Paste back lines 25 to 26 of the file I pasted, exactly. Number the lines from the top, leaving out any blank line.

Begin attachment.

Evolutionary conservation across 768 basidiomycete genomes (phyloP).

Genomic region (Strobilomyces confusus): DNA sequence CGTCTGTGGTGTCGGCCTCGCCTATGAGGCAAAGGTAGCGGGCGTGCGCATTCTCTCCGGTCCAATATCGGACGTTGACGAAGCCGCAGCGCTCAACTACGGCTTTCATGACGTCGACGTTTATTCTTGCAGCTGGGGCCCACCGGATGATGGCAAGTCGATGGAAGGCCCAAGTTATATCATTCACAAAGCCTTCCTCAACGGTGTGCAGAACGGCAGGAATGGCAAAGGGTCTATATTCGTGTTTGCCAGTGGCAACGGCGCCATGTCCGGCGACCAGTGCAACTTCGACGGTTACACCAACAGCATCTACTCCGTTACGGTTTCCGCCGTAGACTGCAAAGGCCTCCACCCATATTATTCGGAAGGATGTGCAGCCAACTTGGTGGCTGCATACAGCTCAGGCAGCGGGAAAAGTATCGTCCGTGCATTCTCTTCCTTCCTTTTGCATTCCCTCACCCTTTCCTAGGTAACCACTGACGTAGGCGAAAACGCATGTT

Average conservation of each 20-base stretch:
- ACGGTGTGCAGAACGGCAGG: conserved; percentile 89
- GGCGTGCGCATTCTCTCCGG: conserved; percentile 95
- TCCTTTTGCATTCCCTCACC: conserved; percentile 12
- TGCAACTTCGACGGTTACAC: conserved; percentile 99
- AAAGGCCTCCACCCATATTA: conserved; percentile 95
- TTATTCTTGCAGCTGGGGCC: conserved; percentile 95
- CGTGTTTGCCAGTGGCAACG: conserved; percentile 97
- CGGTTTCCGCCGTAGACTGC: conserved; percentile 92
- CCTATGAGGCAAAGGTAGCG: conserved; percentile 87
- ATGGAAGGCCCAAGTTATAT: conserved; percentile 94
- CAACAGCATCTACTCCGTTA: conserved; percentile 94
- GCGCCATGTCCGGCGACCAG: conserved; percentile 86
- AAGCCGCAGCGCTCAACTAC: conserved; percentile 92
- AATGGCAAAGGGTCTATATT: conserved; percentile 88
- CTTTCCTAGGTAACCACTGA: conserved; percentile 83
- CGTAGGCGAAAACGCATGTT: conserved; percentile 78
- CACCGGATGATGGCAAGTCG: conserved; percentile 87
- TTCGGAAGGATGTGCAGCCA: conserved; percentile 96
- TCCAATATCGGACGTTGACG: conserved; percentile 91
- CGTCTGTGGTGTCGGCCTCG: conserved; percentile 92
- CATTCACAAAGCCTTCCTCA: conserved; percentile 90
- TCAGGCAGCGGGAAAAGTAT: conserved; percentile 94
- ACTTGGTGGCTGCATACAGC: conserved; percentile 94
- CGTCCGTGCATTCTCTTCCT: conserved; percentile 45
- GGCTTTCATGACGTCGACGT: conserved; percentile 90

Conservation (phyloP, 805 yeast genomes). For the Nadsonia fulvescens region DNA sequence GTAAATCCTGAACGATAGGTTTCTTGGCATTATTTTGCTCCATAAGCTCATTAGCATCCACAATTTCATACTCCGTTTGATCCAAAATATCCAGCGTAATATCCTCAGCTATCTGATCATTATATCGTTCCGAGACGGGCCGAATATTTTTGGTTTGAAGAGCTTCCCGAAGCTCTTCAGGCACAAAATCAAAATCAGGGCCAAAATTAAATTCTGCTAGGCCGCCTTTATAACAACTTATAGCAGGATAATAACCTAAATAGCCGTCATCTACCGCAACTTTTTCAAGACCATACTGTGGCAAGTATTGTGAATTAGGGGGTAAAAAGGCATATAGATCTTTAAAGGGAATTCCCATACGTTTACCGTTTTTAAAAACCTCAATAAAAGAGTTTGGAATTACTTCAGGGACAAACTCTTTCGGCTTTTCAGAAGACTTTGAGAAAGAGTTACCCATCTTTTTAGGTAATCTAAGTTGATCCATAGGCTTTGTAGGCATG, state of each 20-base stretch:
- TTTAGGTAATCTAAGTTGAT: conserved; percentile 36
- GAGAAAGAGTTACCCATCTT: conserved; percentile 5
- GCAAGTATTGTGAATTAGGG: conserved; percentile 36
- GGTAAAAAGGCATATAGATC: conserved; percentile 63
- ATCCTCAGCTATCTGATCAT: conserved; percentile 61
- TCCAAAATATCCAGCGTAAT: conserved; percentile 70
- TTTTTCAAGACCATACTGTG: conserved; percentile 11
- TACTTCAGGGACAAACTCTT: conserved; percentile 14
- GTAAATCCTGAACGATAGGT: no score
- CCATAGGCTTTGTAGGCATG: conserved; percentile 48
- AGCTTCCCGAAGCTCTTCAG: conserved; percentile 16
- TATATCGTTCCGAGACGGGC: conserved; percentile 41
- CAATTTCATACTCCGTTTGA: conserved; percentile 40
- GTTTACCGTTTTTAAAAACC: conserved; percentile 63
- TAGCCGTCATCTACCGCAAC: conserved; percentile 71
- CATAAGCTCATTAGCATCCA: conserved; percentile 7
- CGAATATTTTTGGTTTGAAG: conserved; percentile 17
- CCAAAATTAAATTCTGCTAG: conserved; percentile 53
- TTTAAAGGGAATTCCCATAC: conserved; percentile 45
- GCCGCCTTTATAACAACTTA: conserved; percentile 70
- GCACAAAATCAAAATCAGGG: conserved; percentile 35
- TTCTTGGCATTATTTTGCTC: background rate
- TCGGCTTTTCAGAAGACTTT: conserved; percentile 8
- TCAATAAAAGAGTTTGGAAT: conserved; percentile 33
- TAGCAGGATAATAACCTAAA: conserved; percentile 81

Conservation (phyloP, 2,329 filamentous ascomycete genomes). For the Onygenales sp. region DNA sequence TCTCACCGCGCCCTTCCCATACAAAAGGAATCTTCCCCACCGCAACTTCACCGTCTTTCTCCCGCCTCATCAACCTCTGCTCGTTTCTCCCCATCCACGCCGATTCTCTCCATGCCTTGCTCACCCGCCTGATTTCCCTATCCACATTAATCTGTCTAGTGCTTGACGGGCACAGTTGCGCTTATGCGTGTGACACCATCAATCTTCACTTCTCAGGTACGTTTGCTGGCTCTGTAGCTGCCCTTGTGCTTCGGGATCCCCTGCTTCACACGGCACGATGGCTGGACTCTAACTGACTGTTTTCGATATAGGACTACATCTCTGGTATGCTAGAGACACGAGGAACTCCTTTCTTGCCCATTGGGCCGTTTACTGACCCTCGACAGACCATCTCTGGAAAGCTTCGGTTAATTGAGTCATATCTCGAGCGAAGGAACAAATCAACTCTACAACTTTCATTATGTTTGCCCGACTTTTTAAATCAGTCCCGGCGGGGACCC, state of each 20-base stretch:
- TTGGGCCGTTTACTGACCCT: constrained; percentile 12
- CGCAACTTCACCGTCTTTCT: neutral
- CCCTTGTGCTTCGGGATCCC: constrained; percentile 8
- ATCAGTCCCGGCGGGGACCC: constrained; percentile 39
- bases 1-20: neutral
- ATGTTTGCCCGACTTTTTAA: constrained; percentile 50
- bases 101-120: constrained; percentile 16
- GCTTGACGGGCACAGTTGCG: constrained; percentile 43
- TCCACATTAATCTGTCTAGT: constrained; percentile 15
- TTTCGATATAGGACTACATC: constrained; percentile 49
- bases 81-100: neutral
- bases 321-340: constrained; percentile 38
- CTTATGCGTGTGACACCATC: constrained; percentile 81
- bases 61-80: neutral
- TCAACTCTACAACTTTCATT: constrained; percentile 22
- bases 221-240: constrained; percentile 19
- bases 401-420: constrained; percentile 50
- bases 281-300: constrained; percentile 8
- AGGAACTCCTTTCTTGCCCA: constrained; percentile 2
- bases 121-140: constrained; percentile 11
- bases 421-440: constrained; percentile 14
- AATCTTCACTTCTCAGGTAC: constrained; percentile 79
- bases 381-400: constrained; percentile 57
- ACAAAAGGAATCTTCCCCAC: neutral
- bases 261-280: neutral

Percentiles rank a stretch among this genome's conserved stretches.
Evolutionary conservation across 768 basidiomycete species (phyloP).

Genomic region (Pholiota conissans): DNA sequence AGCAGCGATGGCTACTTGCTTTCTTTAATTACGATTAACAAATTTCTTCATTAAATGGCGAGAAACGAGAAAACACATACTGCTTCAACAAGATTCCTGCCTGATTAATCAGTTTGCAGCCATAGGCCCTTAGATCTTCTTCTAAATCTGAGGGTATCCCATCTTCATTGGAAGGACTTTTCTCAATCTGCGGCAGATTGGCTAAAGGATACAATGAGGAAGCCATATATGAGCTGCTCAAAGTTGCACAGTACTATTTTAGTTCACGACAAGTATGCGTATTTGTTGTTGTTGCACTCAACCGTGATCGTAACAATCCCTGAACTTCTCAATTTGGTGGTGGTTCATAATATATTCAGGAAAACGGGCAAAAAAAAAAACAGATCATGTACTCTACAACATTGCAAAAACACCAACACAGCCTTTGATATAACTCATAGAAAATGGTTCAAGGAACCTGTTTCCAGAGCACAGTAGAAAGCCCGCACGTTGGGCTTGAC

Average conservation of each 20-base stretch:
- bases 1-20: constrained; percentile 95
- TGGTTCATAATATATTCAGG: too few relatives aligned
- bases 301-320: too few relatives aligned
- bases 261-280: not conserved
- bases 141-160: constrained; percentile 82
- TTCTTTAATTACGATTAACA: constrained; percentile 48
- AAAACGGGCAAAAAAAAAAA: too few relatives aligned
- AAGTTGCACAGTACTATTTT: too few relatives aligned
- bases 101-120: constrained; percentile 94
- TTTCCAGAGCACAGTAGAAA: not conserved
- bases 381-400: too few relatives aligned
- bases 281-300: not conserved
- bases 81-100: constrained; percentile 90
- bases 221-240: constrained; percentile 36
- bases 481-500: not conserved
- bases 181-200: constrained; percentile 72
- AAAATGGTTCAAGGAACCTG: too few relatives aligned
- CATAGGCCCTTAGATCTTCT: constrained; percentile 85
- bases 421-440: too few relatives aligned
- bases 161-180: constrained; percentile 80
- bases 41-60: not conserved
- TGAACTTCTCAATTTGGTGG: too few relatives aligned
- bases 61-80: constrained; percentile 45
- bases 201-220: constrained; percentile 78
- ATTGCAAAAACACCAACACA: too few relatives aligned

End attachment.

- TCAGGCAGCGGGAAAAGTAT: conserved; percentile 94
- ACTTGGTGGCTGCATACAGC: conserved; percentile 94